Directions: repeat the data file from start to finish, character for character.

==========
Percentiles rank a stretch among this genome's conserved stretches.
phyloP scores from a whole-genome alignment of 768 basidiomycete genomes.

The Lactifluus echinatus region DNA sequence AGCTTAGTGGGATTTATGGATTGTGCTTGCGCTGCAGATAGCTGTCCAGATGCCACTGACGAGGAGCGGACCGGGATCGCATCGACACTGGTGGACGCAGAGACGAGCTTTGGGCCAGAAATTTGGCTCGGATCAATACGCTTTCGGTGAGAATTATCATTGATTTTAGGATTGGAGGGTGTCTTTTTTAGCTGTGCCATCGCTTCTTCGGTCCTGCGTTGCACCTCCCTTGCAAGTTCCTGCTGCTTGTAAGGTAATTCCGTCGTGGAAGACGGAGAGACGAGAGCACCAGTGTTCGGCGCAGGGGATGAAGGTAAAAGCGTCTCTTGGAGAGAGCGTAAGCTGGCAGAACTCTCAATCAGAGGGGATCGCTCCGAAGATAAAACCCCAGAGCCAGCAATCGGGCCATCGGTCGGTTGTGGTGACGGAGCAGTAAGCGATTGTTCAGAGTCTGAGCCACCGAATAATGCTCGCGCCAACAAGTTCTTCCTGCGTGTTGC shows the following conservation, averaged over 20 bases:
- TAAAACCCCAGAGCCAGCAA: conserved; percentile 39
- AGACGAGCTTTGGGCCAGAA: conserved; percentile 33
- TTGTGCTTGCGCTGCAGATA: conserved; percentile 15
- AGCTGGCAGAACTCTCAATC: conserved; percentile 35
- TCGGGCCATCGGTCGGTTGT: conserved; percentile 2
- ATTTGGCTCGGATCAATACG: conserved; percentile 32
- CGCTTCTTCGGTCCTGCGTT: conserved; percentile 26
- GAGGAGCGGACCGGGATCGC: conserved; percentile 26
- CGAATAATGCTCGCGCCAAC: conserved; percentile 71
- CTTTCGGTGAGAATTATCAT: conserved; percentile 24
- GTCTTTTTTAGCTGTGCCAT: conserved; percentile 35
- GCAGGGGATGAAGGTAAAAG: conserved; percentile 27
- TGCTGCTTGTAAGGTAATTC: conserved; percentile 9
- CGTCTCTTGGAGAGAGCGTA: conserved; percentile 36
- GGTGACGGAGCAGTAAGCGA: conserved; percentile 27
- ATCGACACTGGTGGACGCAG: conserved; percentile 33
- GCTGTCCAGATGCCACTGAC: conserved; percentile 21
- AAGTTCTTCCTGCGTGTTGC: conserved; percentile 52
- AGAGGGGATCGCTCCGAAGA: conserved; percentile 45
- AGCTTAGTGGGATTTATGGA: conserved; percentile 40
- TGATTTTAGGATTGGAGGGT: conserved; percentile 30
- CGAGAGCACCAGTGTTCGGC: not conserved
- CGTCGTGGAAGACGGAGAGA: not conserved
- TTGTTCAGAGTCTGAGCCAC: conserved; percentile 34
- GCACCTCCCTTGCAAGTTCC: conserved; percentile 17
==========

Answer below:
Percentiles rank a stretch among this genome's conserved stretches.
phyloP scores from a whole-genome alignment of 768 basidiomycete genomes.

The Lactifluus echinatus region DNA sequence AGCTTAGTGGGATTTATGGATTGTGCTTGCGCTGCAGATAGCTGTCCAGATGCCACTGACGAGGAGCGGACCGGGATCGCATCGACACTGGTGGACGCAGAGACGAGCTTTGGGCCAGAAATTTGGCTCGGATCAATACGCTTTCGGTGAGAATTATCATTGATTTTAGGATTGGAGGGTGTCTTTTTTAGCTGTGCCATCGCTTCTTCGGTCCTGCGTTGCACCTCCCTTGCAAGTTCCTGCTGCTTGTAAGGTAATTCCGTCGTGGAAGACGGAGAGACGAGAGCACCAGTGTTCGGCGCAGGGGATGAAGGTAAAAGCGTCTCTTGGAGAGAGCGTAAGCTGGCAGAACTCTCAATCAGAGGGGATCGCTCCGAAGATAAAACCCCAGAGCCAGCAATCGGGCCATCGGTCGGTTGTGGTGACGGAGCAGTAAGCGATTGTTCAGAGTCTGAGCCACCGAATAATGCTCGCGCCAACAAGTTCTTCCTGCGTGTTGC shows the following conservation, averaged over 20 bases:
- TAAAACCCCAGAGCCAGCAA: conserved; percentile 39
- AGACGAGCTTTGGGCCAGAA: conserved; percentile 33
- TTGTGCTTGCGCTGCAGATA: conserved; percentile 15
- AGCTGGCAGAACTCTCAATC: conserved; percentile 35
- TCGGGCCATCGGTCGGTTGT: conserved; percentile 2
- ATTTGGCTCGGATCAATACG: conserved; percentile 32
- CGCTTCTTCGGTCCTGCGTT: conserved; percentile 26
- GAGGAGCGGACCGGGATCGC: conserved; percentile 26
- CGAATAATGCTCGCGCCAAC: conserved; percentile 71
- CTTTCGGTGAGAATTATCAT: conserved; percentile 24
- GTCTTTTTTAGCTGTGCCAT: conserved; percentile 35
- GCAGGGGATGAAGGTAAAAG: conserved; percentile 27
- TGCTGCTTGTAAGGTAATTC: conserved; percentile 9
- CGTCTCTTGGAGAGAGCGTA: conserved; percentile 36
- GGTGACGGAGCAGTAAGCGA: conserved; percentile 27
- ATCGACACTGGTGGACGCAG: conserved; percentile 33
- GCTGTCCAGATGCCACTGAC: conserved; percentile 21
- AAGTTCTTCCTGCGTGTTGC: conserved; percentile 52
- AGAGGGGATCGCTCCGAAGA: conserved; percentile 45
- AGCTTAGTGGGATTTATGGA: conserved; percentile 40
- TGATTTTAGGATTGGAGGGT: conserved; percentile 30
- CGAGAGCACCAGTGTTCGGC: not conserved
- CGTCGTGGAAGACGGAGAGA: not conserved
- TTGTTCAGAGTCTGAGCCAC: conserved; percentile 34
- GCACCTCCCTTGCAAGTTCC: conserved; percentile 17